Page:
Homeowners have more options than ever when it comes to remodeling a kitchen. One of the requests that designers hear more and more is for an eco-friendly kitchen. The good news is that eco-friendly materials and practices encompass a lot of possibilities, from the expensive to the practically free. How far you go depends on your budget as well as your commitment to the cause.
Check out these ways you can remodel your kitchen and save energy, water, and resources.
Energy Star Appliances
If you’re replacing all or most of your appliances, it’s a great idea for both your budget and the environment to take a good hard look at Energy Star-rated appliances. Appliances approved by this government program work just as well as non-rated appliances but use less power and often less water. It’s a simple way to make a real difference.
If you’re doing a gut renovation, consider installing new, VOC-free insulation while your walls are already open. You’ll improve the heat-retention of your home as well as lower your utility bills.
You may also want to consider installing new windows, especially if you’re working on a house more than twenty or thirty years old. Double- or triple-paned windows, with non-toxic argon or krypton gas between the panes, and with a silver oxide coating to reduce the penetration of UV rays, can reduce heat loss five times over a single-pane window.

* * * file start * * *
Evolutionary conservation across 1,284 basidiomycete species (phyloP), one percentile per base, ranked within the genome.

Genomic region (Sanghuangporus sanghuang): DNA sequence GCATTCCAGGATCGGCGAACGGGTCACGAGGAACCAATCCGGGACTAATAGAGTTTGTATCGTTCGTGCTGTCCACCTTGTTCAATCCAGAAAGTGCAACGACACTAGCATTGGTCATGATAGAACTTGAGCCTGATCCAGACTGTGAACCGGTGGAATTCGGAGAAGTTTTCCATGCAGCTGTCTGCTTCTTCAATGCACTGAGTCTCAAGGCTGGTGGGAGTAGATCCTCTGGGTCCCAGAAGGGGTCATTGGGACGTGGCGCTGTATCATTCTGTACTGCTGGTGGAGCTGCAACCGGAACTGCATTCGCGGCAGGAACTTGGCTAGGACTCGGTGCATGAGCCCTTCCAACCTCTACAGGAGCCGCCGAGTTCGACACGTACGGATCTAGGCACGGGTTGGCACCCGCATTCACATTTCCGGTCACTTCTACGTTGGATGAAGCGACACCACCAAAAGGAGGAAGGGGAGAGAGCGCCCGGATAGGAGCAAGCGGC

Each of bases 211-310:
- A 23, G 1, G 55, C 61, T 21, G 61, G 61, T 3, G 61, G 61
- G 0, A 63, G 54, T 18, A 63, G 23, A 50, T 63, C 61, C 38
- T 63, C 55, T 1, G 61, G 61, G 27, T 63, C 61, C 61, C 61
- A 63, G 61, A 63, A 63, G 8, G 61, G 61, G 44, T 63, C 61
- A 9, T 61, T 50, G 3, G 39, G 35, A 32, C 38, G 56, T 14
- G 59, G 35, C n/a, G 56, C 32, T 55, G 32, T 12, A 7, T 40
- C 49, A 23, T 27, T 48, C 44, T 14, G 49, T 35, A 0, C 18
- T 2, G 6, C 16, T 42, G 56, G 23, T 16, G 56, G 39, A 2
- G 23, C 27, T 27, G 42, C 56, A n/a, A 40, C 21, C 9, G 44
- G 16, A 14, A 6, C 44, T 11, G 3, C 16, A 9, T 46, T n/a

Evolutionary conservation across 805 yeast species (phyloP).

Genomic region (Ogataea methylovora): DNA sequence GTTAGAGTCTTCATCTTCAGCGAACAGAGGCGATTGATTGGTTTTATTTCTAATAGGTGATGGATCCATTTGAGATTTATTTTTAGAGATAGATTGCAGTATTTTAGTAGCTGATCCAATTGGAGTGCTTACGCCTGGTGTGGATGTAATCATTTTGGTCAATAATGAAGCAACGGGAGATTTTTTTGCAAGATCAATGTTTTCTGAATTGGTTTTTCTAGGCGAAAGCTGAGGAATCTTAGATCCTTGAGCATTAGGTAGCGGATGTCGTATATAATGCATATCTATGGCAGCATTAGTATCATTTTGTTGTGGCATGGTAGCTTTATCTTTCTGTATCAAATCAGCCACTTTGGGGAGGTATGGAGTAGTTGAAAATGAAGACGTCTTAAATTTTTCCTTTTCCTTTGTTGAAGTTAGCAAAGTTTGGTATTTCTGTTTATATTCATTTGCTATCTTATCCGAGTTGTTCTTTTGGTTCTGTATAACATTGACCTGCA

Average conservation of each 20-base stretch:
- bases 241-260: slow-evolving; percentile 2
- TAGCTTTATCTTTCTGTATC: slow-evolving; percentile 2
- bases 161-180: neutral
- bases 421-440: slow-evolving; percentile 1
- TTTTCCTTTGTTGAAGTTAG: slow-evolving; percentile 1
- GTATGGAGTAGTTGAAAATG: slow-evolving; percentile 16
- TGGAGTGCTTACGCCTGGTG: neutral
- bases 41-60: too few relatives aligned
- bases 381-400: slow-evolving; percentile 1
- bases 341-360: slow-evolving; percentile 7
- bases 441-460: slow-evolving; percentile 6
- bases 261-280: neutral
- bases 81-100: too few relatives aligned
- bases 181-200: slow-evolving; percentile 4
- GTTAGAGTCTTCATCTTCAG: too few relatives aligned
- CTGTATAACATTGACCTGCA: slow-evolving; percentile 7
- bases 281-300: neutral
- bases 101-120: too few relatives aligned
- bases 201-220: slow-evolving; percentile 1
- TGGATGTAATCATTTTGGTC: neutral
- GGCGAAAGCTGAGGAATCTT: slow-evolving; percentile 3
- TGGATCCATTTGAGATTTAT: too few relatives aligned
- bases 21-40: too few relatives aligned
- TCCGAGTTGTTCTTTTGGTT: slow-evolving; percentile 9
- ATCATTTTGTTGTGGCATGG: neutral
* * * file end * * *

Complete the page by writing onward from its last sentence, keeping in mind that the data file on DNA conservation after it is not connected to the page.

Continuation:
Reuse And Recycle
Scouring home demolitions, estate liquidations, and garage sales can be time consuming, but if you find the perfect center table that can take the place of a custom-made island, then you’ve re-purposed a piece of furniture that now won’t fill up a landfill.
Fortunately, these days there are all kinds of salvage and building resource organizations which offer items saved from demolition like boards, doors, hardware, lighting fixtures, counter tops, and cabinetry. Search your local area for options.
Choose Materials Wisely
Seek out companies that produce materials in environmentally savvy ways, such as Fireclay Tile, based in California, which integrates industrial and consumer waste into their stunning handmade tiles, or Oceanside Glass & Tile which uses bottle glass from curbside recycling programs. Check out eco-friendly options for flooring and counter top materials as well.
Avoid Materials With Volatile Organic Compounds
Volatile organic compounds are carbon-based chemicals that are light enough to exist as gases at room temperature. They’re the smell of a new car, a vinyl notebook, and drying oil-based paint. It isn’t exactly healthy to breathe them in.
As materials degrade over time, they give off more and more VOCs. If you’d like to reduce your exposure to these compounds, consider avoiding synthetic carpets and choosing pre-sealed hardwood floors. Also choose low-VOC non-toxic paints, stains, seals and varnishes.